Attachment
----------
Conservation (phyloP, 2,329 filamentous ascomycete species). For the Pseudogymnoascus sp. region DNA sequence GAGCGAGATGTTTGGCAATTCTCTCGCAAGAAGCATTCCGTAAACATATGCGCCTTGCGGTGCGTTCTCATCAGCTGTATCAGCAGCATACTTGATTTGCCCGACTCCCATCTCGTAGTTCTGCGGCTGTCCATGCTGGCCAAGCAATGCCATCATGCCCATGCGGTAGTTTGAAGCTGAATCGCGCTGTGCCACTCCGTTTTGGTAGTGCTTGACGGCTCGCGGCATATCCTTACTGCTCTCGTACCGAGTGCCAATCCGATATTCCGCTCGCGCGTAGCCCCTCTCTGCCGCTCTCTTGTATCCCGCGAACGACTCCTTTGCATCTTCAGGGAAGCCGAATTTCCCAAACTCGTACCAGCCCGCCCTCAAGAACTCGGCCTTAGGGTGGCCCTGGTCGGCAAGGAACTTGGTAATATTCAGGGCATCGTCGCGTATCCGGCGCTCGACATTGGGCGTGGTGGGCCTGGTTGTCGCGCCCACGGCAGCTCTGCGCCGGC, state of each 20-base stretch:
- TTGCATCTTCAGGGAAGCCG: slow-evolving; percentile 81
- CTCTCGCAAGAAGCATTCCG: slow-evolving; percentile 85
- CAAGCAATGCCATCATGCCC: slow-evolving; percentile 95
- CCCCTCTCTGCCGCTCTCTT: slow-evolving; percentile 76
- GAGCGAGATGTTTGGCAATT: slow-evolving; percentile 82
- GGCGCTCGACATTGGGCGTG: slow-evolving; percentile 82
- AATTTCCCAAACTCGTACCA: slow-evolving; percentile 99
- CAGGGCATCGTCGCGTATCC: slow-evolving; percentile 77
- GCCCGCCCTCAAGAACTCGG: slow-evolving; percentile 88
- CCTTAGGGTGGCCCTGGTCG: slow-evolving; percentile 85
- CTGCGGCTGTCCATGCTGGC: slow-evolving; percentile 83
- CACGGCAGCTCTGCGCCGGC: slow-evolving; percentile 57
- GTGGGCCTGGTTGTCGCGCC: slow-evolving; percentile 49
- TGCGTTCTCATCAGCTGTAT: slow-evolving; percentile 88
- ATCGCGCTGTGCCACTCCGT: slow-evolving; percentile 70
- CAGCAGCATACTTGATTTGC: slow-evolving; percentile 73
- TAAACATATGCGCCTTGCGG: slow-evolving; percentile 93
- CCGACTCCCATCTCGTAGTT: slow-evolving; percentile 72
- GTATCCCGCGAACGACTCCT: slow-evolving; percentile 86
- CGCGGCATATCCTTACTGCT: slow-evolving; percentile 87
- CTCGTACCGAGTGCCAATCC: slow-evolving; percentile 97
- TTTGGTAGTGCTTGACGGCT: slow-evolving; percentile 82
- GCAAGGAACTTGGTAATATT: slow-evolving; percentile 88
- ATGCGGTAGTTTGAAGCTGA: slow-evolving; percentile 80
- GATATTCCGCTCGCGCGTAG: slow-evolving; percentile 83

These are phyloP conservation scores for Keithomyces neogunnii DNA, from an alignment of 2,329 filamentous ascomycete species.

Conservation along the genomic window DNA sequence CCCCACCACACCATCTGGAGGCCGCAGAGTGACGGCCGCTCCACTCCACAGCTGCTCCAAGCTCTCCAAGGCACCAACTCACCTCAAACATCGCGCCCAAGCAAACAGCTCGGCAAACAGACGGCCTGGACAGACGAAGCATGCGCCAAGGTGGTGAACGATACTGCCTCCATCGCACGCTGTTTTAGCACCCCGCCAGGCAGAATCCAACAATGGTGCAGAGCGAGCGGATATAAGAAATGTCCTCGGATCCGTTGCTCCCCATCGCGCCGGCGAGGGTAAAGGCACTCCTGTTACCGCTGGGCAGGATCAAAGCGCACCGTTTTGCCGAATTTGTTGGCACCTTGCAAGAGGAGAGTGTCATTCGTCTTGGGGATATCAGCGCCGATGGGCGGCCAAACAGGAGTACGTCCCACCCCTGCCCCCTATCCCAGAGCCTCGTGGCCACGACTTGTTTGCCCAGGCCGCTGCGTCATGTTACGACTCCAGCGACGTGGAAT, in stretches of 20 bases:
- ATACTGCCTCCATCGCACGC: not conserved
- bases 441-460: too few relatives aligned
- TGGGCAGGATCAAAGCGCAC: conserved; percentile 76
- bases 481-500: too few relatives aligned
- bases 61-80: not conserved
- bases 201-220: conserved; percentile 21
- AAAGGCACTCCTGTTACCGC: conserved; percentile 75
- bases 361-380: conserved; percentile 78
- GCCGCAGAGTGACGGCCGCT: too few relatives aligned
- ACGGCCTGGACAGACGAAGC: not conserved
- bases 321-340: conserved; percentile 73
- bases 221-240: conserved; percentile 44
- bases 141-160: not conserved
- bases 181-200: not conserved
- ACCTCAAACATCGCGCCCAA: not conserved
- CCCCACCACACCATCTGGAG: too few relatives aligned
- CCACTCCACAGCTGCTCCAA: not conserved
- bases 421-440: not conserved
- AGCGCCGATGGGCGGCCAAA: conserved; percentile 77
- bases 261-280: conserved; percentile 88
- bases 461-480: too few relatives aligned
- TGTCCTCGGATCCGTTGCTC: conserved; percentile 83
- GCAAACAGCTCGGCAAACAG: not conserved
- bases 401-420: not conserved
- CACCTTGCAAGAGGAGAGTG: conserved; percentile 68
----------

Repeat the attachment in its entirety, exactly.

Conservation (phyloP, 2,329 filamentous ascomycete species). For the Pseudogymnoascus sp. region DNA sequence GAGCGAGATGTTTGGCAATTCTCTCGCAAGAAGCATTCCGTAAACATATGCGCCTTGCGGTGCGTTCTCATCAGCTGTATCAGCAGCATACTTGATTTGCCCGACTCCCATCTCGTAGTTCTGCGGCTGTCCATGCTGGCCAAGCAATGCCATCATGCCCATGCGGTAGTTTGAAGCTGAATCGCGCTGTGCCACTCCGTTTTGGTAGTGCTTGACGGCTCGCGGCATATCCTTACTGCTCTCGTACCGAGTGCCAATCCGATATTCCGCTCGCGCGTAGCCCCTCTCTGCCGCTCTCTTGTATCCCGCGAACGACTCCTTTGCATCTTCAGGGAAGCCGAATTTCCCAAACTCGTACCAGCCCGCCCTCAAGAACTCGGCCTTAGGGTGGCCCTGGTCGGCAAGGAACTTGGTAATATTCAGGGCATCGTCGCGTATCCGGCGCTCGACATTGGGCGTGGTGGGCCTGGTTGTCGCGCCCACGGCAGCTCTGCGCCGGC, state of each 20-base stretch:
- TTGCATCTTCAGGGAAGCCG: slow-evolving; percentile 81
- CTCTCGCAAGAAGCATTCCG: slow-evolving; percentile 85
- CAAGCAATGCCATCATGCCC: slow-evolving; percentile 95
- CCCCTCTCTGCCGCTCTCTT: slow-evolving; percentile 76
- GAGCGAGATGTTTGGCAATT: slow-evolving; percentile 82
- GGCGCTCGACATTGGGCGTG: slow-evolving; percentile 82
- AATTTCCCAAACTCGTACCA: slow-evolving; percentile 99
- CAGGGCATCGTCGCGTATCC: slow-evolving; percentile 77
- GCCCGCCCTCAAGAACTCGG: slow-evolving; percentile 88
- CCTTAGGGTGGCCCTGGTCG: slow-evolving; percentile 85
- CTGCGGCTGTCCATGCTGGC: slow-evolving; percentile 83
- CACGGCAGCTCTGCGCCGGC: slow-evolving; percentile 57
- GTGGGCCTGGTTGTCGCGCC: slow-evolving; percentile 49
- TGCGTTCTCATCAGCTGTAT: slow-evolving; percentile 88
- ATCGCGCTGTGCCACTCCGT: slow-evolving; percentile 70
- CAGCAGCATACTTGATTTGC: slow-evolving; percentile 73
- TAAACATATGCGCCTTGCGG: slow-evolving; percentile 93
- CCGACTCCCATCTCGTAGTT: slow-evolving; percentile 72
- GTATCCCGCGAACGACTCCT: slow-evolving; percentile 86
- CGCGGCATATCCTTACTGCT: slow-evolving; percentile 87
- CTCGTACCGAGTGCCAATCC: slow-evolving; percentile 97
- TTTGGTAGTGCTTGACGGCT: slow-evolving; percentile 82
- GCAAGGAACTTGGTAATATT: slow-evolving; percentile 88
- ATGCGGTAGTTTGAAGCTGA: slow-evolving; percentile 80
- GATATTCCGCTCGCGCGTAG: slow-evolving; percentile 83

These are phyloP conservation scores for Keithomyces neogunnii DNA, from an alignment of 2,329 filamentous ascomycete species.

Conservation along the genomic window DNA sequence CCCCACCACACCATCTGGAGGCCGCAGAGTGACGGCCGCTCCACTCCACAGCTGCTCCAAGCTCTCCAAGGCACCAACTCACCTCAAACATCGCGCCCAAGCAAACAGCTCGGCAAACAGACGGCCTGGACAGACGAAGCATGCGCCAAGGTGGTGAACGATACTGCCTCCATCGCACGCTGTTTTAGCACCCCGCCAGGCAGAATCCAACAATGGTGCAGAGCGAGCGGATATAAGAAATGTCCTCGGATCCGTTGCTCCCCATCGCGCCGGCGAGGGTAAAGGCACTCCTGTTACCGCTGGGCAGGATCAAAGCGCACCGTTTTGCCGAATTTGTTGGCACCTTGCAAGAGGAGAGTGTCATTCGTCTTGGGGATATCAGCGCCGATGGGCGGCCAAACAGGAGTACGTCCCACCCCTGCCCCCTATCCCAGAGCCTCGTGGCCACGACTTGTTTGCCCAGGCCGCTGCGTCATGTTACGACTCCAGCGACGTGGAAT, in stretches of 20 bases:
- ATACTGCCTCCATCGCACGC: not conserved
- bases 441-460: too few relatives aligned
- TGGGCAGGATCAAAGCGCAC: conserved; percentile 76
- bases 481-500: too few relatives aligned
- bases 61-80: not conserved
- bases 201-220: conserved; percentile 21
- AAAGGCACTCCTGTTACCGC: conserved; percentile 75
- bases 361-380: conserved; percentile 78
- GCCGCAGAGTGACGGCCGCT: too few relatives aligned
- ACGGCCTGGACAGACGAAGC: not conserved
- bases 321-340: conserved; percentile 73
- bases 221-240: conserved; percentile 44
- bases 141-160: not conserved
- bases 181-200: not conserved
- ACCTCAAACATCGCGCCCAA: not conserved
- CCCCACCACACCATCTGGAG: too few relatives aligned
- CCACTCCACAGCTGCTCCAA: not conserved
- bases 421-440: not conserved
- AGCGCCGATGGGCGGCCAAA: conserved; percentile 77
- bases 261-280: conserved; percentile 88
- bases 461-480: too few relatives aligned
- TGTCCTCGGATCCGTTGCTC: conserved; percentile 83
- GCAAACAGCTCGGCAAACAG: not conserved
- bases 401-420: not conserved
- CACCTTGCAAGAGGAGAGTG: conserved; percentile 68